What Céline Sciamma is interested in is "moments." There are many moments that linger in the mind long after the film has ended.
Here are three characters in the multi-ethnic Stockholm underworld, each with his own murky idea of ethical behavior, each with his own personal reason for trying to do the right thing, even if that thing might seem immoral to others — and even, of course, if it is illegal.
This tangle of motivations makes "Easy Money" one of the most involving of the many first-rate thrillers that have come recently from Scandinavia. It has additional interest because it stars Joel Kinnaman, known to American TV audiences as the star of AMC's "The Killing." Kinnaman, who is seamlessly multilingual, has been signed to star in a forthcoming remake of "Robocop," and seems on the brink of stardom.
In the movie, he plays Johan Westlund, known as J.W., an impoverished student from a town in the north of Sweden, who feels out of his depth in the snobbish culture of Stockholm's financial wheeler-dealers. But he wants to be accepted by them. He is a gifted student, understands numbers and to impress the upper crust, lies about his family and conceals his poverty. They would be surprised to learn he drives a cab.
The second principal figure is Jorge (Matias Varela), who pulls off a daring prison break and arrives desperate at the home of his pregnant sister. Her husband knows all about Jorge's association with the cocaine business and has banned him from their home, but the sister lets him stay a few days. His enemies find him, and he is beaten by men working for the Serbian crime lord Radovan (Dejan Cukic).
The third protagonist is Mrado (Dragomir Mrsic), who becomes more sympathetic as we learn he was beaten as a child and is determined at all costs to shelter his little daughter, Lovisa, from the brutality he still experiences in his own life.
These three become involved in a labyrinth of dealings with the underworld. After Jorge is beaten, J.W. picks him up in his cab, has sympathy and takes him back to his tiny students' dorm room. It is from here that J.W., always particular about his appearance, always well-dressed, stages his forays into the world of the wealthy. As a cab driver, he often works for two Arab criminals, Abdulkarim and Mahmoud. Now he and Jorge become involved in their scheme to steal a shipment of cocaine the Serbs are bringing in from Germany.
Oh, it grows deeper. At the same time, the financial whiz J.W. is recruited by the Serbs for his money-laundering skills and intrigues them with the idea of purchasing a nearly bankrupt bank and using it as a front. So now he's working both for and against the Serbs.
If this sounds complex, it is. One of the strengths of Daniel Espinosa's film is how much clarity he brings to his story. His underlying interest is always in the motivations of his leading characters. In many crime movies, the characters are inspired by simple greed. Here we have J.W. trying to climb out of poverty and provincial obscurity; Jorge hoping to redeem himself in the eyes of his sister, and Mrado trying to construct a secure future for his daughter.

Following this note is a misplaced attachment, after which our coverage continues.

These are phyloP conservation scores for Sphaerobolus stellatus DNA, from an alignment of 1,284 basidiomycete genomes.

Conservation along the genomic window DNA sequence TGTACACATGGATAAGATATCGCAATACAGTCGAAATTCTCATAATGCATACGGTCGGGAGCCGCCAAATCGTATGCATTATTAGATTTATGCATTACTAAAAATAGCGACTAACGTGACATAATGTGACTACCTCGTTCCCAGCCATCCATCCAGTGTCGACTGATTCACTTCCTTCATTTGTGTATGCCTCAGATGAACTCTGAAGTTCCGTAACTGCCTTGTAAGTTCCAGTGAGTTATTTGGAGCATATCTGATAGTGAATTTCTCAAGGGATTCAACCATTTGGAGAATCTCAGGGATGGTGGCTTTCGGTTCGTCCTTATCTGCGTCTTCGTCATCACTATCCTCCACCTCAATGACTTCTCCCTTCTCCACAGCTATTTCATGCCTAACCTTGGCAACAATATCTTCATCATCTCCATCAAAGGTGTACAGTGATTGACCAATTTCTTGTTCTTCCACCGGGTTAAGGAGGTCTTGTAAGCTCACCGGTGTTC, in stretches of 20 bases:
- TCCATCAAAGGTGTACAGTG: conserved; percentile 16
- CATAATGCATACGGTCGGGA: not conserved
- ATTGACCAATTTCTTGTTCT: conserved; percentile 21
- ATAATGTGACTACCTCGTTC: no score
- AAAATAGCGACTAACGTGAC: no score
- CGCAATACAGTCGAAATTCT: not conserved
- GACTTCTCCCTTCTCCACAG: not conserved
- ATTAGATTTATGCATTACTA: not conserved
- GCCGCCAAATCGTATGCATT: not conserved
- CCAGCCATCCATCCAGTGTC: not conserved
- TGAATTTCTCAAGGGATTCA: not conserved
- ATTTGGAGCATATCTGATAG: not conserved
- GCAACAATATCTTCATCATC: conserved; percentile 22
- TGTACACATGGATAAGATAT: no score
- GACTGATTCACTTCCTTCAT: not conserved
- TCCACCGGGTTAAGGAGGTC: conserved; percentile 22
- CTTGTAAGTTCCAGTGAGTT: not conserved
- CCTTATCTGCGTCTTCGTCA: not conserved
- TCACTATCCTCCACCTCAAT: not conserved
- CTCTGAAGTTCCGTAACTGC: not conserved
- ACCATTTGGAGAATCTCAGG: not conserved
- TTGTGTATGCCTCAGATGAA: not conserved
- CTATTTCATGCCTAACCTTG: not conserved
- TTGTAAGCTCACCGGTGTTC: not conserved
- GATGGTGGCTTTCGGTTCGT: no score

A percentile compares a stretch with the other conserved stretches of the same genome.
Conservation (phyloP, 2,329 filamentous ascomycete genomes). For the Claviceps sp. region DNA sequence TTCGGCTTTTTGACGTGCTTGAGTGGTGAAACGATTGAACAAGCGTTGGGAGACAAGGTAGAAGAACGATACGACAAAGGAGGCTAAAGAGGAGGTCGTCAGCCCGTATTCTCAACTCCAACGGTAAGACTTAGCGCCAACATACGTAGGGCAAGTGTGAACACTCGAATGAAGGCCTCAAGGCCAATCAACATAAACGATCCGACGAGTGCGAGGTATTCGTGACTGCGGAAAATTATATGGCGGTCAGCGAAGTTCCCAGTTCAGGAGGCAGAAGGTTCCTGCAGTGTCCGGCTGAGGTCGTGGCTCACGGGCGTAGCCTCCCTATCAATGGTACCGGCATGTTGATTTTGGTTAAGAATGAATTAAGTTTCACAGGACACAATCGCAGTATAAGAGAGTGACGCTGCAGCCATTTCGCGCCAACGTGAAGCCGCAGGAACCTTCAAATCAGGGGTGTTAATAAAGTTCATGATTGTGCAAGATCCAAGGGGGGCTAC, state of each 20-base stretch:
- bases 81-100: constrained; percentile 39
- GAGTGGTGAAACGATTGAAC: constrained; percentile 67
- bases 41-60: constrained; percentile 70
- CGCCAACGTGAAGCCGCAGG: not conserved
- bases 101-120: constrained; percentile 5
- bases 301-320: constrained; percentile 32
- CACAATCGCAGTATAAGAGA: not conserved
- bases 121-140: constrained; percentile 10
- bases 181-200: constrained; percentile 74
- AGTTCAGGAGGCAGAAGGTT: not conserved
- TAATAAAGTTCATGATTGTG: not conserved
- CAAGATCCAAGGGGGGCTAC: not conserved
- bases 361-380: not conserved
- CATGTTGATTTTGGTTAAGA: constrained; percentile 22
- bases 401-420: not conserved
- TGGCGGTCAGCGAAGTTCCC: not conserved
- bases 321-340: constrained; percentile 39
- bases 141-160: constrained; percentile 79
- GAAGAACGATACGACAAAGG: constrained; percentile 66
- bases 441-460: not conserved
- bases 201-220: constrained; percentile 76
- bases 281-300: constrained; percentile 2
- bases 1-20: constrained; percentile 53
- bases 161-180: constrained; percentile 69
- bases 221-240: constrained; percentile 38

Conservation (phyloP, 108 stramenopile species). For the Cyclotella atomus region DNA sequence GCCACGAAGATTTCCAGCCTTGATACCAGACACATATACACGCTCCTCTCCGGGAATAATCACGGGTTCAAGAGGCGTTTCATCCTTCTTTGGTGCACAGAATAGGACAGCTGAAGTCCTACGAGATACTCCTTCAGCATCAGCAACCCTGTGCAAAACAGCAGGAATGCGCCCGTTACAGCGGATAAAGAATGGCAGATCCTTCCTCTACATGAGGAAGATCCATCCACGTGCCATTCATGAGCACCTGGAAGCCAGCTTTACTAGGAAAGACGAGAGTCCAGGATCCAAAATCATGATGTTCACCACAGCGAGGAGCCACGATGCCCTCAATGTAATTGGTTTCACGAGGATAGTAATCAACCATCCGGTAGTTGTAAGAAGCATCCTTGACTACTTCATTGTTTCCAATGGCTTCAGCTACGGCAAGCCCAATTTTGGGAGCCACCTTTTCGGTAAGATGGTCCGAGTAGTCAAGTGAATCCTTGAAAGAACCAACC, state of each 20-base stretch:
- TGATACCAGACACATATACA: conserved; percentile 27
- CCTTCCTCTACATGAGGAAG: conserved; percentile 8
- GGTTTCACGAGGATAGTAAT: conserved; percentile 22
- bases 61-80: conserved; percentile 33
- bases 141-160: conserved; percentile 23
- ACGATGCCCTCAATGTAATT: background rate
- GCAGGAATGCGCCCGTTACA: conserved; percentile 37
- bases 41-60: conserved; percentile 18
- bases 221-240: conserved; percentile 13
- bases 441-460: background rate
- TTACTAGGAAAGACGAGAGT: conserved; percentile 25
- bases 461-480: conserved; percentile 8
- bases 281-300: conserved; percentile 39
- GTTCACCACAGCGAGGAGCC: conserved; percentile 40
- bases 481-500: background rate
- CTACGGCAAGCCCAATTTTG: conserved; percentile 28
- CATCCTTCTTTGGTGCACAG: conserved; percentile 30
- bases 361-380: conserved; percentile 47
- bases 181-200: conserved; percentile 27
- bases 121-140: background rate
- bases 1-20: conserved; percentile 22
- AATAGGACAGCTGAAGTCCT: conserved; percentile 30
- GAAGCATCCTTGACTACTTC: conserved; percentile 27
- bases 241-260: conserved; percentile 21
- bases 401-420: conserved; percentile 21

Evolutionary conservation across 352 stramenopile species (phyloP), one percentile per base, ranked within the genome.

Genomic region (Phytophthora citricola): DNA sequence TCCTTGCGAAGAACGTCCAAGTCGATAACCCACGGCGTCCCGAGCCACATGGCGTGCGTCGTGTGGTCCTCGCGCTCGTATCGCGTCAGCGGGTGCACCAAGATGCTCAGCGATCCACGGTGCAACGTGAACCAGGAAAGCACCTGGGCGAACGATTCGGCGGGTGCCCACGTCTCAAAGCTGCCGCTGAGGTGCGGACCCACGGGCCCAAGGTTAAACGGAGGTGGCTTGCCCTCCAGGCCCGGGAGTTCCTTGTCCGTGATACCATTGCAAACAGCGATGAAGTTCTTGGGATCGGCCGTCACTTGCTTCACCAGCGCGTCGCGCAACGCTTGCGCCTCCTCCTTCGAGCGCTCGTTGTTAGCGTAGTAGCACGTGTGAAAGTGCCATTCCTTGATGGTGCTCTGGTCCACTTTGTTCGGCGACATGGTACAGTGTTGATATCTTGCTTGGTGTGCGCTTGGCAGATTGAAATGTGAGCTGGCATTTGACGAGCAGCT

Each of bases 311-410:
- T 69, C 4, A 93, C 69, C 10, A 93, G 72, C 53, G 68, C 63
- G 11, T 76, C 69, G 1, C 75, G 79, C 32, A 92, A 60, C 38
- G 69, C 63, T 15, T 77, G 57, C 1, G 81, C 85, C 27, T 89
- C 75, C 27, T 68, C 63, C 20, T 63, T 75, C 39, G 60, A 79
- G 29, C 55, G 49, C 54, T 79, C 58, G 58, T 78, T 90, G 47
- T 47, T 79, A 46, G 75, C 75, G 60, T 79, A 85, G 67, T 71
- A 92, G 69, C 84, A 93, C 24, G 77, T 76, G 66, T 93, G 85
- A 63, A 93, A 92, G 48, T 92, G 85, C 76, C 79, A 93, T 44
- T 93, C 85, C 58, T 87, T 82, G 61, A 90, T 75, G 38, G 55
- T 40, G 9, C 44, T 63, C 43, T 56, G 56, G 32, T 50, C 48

Always present, if not precisely stated, is that for all three of these outsiders, crime is the only avenue they can imagine to escape from their situation and become independent. The film makes it clear that Sweden is not quite the egalitarian state we imagine, but a nation where money, family and class still function as they do anywhere else. J.W. becomes keenly aware of this after falling in love with Sophie (Lisa Henni), a rich, young socialite. She loves him, too — but thinks he is the son of a diplomat. He knows clearly that if she saw him driving cab, sheltering an escaped prisoner in his dorm room and plotting to intercept a shipment of cocaine, her love would evaporate.
What is it about Scandinavia that has inspired such a stream of top-rate thrillers? Its novelists have been fascinated by the crime genre (this film is based on a novel by Jens Lapidus, soon to be published here). What remains consistent in the thrillers from this part of the world is they remain devoted to characters and their inner motivations. The people in these movies are not simply avatars moving through chases and shootouts. How novel.
This message came to me from a reader named Peter Svensland. He and a fr...
"Selma" is more than fair to L.B.J.; "American Sniper" increases threat against Muslims; Struggle over Vivian Maier's...
A note of thanks from Chaz Ebert to the wonderful people behind "Life Itself."